Sammy, you’re talking about a text from a guy who invited a genuine, dyed-in-wool, undisputed, Putin agent, errand-runner and fixer, namely Natalia Veselnitskaya, to Trump’s New York campaign headquarters on the promise that she had dirt on Hillary. You know! A moron!

    He had some doubts whether it was true, and he must have told some people, and close to half a dozen people maybe wound up attending that meeting. It was touted to him as a leak from the chief prosecutor’s office.

    Sammy Finkelman (02a146)

  72. #16 Shootings and Bougaloo bois

    I was talking an=bout looters shooting othe looters.
    Either robbing them for their reparations or else shooting rival gang members who showed up in a Target in disputed territoy.
    Sorry I was not clear

    steveg (e81d76)

  73. Not a surprise that Kevin “small towns need to die” Williamson would make a dumb false dichotomy like this.

    Factory Working Orphan (83e086)

  74. 75.

    Sammy, you’re talking about a text from a guy who invited a genuine, dyed-in-wool, undisputed, Putin agent, errand-runner and fixer, namely Natalia Veselnitskaya, to Trump’s New York campaign headquarters on the promise that she had dirt on Hillary. You know! A moron!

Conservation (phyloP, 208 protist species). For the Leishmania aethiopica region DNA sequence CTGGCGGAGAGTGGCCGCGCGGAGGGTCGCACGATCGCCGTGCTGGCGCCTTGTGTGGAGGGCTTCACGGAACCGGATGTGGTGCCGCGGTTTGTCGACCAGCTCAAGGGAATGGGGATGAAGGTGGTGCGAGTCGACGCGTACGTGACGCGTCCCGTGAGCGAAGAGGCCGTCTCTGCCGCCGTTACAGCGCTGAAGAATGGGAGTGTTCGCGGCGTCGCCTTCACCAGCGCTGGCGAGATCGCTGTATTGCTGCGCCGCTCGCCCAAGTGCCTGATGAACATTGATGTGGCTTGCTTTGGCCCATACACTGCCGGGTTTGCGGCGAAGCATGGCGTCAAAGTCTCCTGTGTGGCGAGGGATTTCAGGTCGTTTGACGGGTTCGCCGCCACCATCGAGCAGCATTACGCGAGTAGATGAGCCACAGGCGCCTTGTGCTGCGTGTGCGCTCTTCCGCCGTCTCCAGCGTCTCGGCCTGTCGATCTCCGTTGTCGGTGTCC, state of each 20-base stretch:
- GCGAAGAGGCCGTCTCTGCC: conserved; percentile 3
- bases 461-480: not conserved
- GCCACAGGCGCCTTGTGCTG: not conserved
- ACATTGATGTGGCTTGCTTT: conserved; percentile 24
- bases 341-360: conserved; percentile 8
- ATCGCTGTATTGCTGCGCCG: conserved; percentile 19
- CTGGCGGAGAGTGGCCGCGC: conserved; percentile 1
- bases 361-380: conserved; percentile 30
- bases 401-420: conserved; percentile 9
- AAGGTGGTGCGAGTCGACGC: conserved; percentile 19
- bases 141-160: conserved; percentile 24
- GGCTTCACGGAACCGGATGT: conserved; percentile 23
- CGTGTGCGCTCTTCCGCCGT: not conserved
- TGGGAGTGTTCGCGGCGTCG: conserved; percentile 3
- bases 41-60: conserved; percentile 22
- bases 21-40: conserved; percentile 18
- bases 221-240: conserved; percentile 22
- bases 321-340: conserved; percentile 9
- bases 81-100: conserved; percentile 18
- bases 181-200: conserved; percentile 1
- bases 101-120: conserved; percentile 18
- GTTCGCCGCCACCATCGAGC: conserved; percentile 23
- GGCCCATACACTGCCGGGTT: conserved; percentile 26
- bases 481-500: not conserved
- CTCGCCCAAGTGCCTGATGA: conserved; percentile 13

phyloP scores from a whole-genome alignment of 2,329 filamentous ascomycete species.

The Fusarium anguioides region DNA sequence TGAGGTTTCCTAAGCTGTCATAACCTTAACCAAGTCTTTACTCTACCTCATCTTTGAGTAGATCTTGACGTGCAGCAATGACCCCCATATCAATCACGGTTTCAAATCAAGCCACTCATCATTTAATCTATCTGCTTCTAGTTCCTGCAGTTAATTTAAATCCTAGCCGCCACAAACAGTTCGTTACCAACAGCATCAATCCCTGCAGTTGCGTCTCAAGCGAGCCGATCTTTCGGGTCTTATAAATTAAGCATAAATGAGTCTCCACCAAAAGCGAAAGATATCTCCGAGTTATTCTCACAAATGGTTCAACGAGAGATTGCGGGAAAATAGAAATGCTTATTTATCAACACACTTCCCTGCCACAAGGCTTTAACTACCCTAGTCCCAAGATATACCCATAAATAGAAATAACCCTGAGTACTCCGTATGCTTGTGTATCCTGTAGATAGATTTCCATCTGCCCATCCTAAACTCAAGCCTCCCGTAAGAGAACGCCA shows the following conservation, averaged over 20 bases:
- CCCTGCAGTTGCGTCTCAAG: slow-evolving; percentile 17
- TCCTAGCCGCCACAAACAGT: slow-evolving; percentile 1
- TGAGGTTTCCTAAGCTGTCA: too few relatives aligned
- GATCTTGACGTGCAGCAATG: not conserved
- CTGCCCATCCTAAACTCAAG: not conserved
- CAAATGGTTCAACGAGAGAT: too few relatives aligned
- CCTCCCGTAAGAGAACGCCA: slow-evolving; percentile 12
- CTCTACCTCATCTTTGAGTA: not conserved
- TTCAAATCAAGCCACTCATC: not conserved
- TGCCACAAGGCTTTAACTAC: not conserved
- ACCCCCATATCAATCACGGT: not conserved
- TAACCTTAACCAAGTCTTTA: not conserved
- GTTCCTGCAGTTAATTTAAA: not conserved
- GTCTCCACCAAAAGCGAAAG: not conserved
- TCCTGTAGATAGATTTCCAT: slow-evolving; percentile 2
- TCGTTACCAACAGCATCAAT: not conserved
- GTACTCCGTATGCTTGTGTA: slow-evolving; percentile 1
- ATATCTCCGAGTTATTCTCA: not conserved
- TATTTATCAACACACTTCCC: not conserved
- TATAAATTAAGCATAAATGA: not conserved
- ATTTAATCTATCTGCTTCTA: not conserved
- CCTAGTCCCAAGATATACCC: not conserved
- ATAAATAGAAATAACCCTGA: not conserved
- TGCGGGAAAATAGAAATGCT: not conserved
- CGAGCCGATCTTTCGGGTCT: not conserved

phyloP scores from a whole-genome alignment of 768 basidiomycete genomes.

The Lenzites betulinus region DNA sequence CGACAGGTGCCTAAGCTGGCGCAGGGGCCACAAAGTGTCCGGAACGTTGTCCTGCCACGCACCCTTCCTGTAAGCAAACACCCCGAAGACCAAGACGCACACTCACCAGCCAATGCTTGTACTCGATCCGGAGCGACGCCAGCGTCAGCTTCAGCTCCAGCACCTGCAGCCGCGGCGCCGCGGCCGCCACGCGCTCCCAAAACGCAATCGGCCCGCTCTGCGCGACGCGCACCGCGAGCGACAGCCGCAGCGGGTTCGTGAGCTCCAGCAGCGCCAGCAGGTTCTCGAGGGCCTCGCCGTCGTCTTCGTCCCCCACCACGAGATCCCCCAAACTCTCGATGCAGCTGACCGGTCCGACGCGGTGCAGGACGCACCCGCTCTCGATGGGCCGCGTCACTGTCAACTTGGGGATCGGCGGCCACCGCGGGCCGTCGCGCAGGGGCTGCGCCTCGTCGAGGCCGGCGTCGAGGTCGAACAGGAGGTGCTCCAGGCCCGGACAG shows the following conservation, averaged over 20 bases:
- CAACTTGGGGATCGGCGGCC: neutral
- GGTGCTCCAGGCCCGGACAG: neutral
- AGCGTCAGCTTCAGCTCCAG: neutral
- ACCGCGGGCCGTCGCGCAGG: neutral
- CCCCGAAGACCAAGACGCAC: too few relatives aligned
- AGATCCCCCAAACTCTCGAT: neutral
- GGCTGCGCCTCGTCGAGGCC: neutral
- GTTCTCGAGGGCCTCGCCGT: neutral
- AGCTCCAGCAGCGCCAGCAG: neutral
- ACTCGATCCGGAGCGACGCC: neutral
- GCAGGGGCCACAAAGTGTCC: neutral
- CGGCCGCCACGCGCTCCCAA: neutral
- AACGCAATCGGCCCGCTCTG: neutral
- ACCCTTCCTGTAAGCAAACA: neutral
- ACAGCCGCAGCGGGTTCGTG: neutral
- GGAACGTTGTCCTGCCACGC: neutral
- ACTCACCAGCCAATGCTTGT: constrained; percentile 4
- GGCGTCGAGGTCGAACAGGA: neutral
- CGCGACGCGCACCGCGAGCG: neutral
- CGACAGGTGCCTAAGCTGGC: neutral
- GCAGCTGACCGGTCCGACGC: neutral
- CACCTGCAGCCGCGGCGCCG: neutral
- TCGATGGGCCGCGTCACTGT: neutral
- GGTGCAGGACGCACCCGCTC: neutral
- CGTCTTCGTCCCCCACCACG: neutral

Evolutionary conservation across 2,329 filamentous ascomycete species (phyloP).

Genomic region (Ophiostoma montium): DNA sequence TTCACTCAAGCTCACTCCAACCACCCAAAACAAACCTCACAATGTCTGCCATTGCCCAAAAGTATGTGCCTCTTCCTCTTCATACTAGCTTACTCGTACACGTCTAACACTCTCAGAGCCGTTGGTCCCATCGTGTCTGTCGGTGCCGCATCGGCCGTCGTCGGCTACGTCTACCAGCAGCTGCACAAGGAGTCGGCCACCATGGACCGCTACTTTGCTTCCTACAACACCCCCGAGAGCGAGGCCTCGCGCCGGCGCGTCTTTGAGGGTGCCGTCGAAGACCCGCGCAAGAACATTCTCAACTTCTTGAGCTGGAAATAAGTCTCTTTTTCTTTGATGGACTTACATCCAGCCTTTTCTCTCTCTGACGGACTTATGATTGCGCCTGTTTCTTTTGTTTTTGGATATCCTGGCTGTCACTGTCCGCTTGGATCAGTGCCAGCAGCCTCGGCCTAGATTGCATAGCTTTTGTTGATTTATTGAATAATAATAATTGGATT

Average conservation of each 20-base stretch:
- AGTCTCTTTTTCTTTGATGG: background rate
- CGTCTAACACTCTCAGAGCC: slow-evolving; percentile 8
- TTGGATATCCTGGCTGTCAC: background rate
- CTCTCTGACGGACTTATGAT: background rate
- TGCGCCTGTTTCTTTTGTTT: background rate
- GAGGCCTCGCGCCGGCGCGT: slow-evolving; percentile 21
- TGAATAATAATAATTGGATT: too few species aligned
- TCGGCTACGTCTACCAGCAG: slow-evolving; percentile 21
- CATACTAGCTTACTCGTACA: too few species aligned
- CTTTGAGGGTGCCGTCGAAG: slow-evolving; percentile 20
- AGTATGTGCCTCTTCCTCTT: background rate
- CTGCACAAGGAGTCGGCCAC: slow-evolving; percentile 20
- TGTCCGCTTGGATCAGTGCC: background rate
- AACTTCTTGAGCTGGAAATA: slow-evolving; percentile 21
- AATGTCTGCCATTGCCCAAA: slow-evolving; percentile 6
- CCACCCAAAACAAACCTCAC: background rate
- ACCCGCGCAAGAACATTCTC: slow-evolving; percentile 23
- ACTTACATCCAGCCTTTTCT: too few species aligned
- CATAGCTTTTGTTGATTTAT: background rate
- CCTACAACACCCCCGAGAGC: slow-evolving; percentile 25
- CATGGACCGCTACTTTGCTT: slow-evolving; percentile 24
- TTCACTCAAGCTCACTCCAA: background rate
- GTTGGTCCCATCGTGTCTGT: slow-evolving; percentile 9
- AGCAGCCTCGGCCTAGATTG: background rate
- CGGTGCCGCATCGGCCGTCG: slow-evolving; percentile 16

I remember he let his father write an explanation of that meeting which was a half truth – what actully happened at that meeting more or less, but not what he had thought might happen – and then his father lied about that saying only that he had been consulted,

    And then when that wasn’t working, he, probably acting on his own, maybe with some advice from someone, made public the email exchange that led to the meeting.

    I had another rhought as to what “He has to leave now: means.

    It means he has to LEAVE the residential area of the White House, or wherever he was, NOW and go to the Oval Office to make an address. It could mean he has to get going.

    Sammy Finkelman (c49738)

  75. “… Trumpist allies have been taking control of parts of state governments needed to ensure that their next attempt succeeds.”

    SF: To try to ensure. It’s not actually succeeding in that many states.

    And most of the states where they are, are anyway solidly Republican -almost as an ironclad rule. It’s still not good.

    Radegunda (e7f153) — 12/16/2021 @ 1:08 pm

    Ah, so we shouldn’t be concerned about efforts to rig the next election so legislators can override their own state’s voters – unless perhaps they succeed in doing so. In which case the partisans will insist that it was the patriotic thing to do, and necessary to “save America.”

    No we should be concerned – but they are a long way from succeeding.

    I can’t imagine what would happen if they ever came close.

    Sammy Finkelman (c49738)